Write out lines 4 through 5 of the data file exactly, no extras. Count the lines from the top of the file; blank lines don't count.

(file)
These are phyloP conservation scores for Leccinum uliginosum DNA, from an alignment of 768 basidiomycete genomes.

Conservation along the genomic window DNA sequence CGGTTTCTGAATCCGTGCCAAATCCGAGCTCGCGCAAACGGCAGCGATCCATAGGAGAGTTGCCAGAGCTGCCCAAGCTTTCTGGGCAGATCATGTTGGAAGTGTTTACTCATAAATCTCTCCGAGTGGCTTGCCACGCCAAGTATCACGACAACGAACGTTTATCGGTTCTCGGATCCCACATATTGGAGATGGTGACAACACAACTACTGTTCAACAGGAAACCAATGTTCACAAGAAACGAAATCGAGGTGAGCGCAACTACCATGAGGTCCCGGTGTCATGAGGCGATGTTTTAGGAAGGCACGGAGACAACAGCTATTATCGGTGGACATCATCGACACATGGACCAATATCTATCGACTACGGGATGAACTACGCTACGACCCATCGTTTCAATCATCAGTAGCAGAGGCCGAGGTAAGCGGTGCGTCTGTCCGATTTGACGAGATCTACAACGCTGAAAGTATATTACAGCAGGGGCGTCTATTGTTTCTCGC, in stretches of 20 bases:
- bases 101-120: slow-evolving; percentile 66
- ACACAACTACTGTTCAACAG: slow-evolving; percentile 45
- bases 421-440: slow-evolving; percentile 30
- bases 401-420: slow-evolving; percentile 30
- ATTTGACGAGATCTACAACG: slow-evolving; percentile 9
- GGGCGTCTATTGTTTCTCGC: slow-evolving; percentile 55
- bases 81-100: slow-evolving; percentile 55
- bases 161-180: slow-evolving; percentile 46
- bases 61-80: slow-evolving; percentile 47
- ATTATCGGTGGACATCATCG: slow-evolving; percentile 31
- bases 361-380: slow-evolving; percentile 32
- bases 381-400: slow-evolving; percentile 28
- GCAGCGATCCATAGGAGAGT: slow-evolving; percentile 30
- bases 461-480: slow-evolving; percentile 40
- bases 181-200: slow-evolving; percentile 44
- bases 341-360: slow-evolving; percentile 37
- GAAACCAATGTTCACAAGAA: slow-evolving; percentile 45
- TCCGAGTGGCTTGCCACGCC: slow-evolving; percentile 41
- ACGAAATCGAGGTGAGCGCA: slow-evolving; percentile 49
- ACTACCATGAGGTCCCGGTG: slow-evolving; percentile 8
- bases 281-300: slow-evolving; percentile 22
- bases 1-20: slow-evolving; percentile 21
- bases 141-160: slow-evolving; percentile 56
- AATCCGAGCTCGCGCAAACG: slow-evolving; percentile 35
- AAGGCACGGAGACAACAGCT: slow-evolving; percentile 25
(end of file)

- ACACAACTACTGTTCAACAG: slow-evolving; percentile 45
- bases 421-440: slow-evolving; percentile 30